Prime Minister Kyriakos Mitsotakis on Sunday announced that Greece will build a permanent migrant reception centre on Lesvos to replace the overcrowded refugee camp destroyed by a fire last week.
On Tuesday night, a fire broke out at Moria Camp on the island of Lesvos at approximately 2 am after clashes began when some of the 35 refugees who tested positive for Covid-19 refused to move into isolation with their families.
The island of Lesvos was declared in state of emergency for four months, by order of Deputy Civil Protection and Management Crises Minister Nikos Hardalias and the general secretary of civil protection Vassilis Papageorgiou.
The fire also pushed the migration issue back up the European agenda.
The Greek PM said the construction of a new reception centre on the island to replace the notoriously squalid and overcrowded Moria facility would be the chance to reset the policy behind handling migrant arrivals. “We want to turn this problem into an opportunity,” he told a news conference.
“Europe should be a lot more involved in the management of the new centre wherever we finally decide it should be,” Mitsotakis continued.
The head of the Catholic Church and sovereign of the Vatican City State, Pope Francis also expressed “solidarity and closeness to all the victims of these dramatic events,” adding refugees who seek asylum in Europe should be given a “humane and dignified welcome.”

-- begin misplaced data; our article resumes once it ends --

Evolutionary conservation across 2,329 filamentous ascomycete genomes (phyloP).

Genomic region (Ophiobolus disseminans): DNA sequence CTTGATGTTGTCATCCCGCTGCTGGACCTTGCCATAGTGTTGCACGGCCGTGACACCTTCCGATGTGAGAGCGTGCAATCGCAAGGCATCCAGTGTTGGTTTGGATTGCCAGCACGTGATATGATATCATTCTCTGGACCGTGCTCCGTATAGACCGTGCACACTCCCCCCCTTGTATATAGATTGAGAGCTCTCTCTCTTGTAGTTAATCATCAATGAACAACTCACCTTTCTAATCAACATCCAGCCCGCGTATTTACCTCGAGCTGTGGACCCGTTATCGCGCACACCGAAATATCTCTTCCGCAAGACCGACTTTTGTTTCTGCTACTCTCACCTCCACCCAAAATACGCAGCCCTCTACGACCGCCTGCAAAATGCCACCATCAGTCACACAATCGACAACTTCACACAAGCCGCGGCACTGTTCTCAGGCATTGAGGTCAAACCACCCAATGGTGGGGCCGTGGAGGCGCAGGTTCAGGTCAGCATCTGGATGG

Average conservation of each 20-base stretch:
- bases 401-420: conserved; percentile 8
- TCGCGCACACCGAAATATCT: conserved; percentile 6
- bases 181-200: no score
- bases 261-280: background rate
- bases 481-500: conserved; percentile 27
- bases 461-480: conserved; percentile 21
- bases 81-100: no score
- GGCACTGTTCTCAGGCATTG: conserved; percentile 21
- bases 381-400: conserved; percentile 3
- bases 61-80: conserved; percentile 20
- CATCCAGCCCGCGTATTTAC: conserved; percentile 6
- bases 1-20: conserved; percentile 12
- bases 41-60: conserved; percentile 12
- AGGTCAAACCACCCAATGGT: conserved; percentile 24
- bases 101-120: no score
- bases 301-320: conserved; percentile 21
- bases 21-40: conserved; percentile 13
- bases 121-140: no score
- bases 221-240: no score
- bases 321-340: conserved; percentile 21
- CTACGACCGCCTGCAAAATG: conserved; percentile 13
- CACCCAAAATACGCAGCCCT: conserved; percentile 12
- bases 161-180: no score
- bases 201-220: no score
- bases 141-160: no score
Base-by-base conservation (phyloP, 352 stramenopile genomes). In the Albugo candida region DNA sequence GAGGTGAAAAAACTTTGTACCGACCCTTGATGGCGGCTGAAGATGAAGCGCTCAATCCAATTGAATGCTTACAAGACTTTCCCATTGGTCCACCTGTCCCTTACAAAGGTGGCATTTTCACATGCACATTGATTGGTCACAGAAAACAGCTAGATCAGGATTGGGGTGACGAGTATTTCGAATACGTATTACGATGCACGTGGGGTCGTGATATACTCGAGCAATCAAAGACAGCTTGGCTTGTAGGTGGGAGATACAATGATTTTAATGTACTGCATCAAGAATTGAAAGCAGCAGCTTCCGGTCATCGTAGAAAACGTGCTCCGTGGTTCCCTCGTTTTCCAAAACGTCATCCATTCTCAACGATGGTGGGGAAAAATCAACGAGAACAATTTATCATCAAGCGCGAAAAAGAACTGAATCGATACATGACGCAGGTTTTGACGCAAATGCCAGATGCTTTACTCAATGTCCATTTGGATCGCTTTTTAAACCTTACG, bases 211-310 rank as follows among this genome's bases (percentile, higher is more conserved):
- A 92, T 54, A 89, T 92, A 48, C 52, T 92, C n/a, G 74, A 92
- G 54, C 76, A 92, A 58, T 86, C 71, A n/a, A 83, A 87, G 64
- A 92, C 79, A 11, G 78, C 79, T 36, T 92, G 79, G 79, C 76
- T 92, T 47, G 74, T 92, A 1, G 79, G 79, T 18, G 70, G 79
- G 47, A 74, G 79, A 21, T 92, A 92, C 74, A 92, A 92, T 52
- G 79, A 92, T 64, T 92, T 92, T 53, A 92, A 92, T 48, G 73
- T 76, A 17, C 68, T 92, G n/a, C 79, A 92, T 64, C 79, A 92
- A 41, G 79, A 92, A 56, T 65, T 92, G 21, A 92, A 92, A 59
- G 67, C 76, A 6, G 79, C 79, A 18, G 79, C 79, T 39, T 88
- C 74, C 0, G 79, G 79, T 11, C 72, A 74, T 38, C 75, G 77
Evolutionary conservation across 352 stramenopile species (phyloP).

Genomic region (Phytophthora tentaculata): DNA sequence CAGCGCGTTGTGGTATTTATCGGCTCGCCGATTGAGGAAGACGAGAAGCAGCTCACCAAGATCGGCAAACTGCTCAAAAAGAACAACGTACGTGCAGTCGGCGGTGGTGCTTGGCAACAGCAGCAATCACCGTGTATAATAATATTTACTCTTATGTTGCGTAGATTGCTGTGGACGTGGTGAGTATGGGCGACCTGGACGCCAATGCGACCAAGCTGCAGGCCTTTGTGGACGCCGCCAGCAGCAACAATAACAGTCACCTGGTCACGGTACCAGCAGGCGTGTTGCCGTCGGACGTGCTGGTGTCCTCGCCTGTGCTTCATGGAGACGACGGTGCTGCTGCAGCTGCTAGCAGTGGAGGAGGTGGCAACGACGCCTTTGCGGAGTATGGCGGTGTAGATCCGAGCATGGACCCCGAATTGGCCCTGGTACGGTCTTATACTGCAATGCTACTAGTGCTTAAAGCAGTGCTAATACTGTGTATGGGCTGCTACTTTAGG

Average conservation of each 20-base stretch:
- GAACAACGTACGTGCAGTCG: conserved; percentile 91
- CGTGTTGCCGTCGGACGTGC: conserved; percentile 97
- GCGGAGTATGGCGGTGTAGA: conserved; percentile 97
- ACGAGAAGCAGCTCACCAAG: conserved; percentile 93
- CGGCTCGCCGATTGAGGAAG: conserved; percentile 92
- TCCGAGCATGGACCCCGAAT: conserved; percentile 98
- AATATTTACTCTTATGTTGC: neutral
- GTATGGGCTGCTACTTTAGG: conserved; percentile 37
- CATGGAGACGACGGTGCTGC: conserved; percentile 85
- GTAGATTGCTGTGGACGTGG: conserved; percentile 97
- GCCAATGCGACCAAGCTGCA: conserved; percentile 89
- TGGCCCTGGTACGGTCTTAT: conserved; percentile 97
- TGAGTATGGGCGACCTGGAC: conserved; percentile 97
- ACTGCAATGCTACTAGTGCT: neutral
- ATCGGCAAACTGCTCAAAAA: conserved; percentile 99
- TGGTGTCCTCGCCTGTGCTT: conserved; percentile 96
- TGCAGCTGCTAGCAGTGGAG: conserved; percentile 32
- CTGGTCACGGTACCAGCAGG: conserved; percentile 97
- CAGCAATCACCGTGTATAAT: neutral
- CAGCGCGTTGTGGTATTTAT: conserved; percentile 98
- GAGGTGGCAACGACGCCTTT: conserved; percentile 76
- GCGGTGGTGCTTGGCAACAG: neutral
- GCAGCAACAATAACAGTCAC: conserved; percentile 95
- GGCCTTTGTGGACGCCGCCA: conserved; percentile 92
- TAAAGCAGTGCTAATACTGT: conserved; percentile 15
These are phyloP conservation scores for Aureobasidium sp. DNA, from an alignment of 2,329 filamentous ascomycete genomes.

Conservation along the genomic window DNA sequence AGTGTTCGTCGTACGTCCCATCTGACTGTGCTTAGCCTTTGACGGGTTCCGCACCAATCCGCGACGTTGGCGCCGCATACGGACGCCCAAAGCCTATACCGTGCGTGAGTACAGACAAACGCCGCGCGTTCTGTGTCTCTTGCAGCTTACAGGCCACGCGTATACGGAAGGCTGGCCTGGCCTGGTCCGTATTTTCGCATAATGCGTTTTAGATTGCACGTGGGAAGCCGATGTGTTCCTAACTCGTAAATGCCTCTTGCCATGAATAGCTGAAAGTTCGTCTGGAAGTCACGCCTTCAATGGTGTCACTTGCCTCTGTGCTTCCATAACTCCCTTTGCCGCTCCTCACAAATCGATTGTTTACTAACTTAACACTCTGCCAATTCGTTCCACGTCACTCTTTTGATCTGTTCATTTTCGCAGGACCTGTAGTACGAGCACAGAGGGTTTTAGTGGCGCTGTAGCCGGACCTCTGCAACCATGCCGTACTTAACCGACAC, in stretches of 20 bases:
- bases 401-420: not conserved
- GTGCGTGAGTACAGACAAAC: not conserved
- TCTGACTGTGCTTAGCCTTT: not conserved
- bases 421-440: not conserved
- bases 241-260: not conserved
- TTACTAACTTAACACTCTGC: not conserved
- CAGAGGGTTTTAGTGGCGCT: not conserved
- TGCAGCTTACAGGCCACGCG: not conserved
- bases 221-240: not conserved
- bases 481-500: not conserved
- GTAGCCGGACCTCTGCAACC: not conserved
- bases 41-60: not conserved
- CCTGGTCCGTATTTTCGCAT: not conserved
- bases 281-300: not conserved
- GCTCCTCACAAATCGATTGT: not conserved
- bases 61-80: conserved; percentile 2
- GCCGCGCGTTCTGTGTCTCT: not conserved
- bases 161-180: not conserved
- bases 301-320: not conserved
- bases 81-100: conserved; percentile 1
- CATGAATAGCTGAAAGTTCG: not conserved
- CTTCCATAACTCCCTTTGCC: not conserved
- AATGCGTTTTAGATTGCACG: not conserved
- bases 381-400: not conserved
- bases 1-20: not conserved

Speaking to worshippers attending Sunday’s prayer in St Peter’s Square in Rome, Pope Francis recalled visiting the Moria camp during an emotional April 16, 2016 day trip to Lesbos that ended with Francis bringing 12 Syrian refugees back with him to Rome aboard the papal plane.
“In recent days a series of fires have devastated the refugee camp of Moria, on the island of Lesvos, leaving thousands of people without a refuge, even if it was precarious,” the Pope said.
Development Minister Adonis Georgiadis also called for the immediate deportation of any residents of camp who may have contributed to the fire.
Officials are worried about the potential uncontrolled spread of the novel virus from the Moria camp which had been placed under quarantine before it burned down.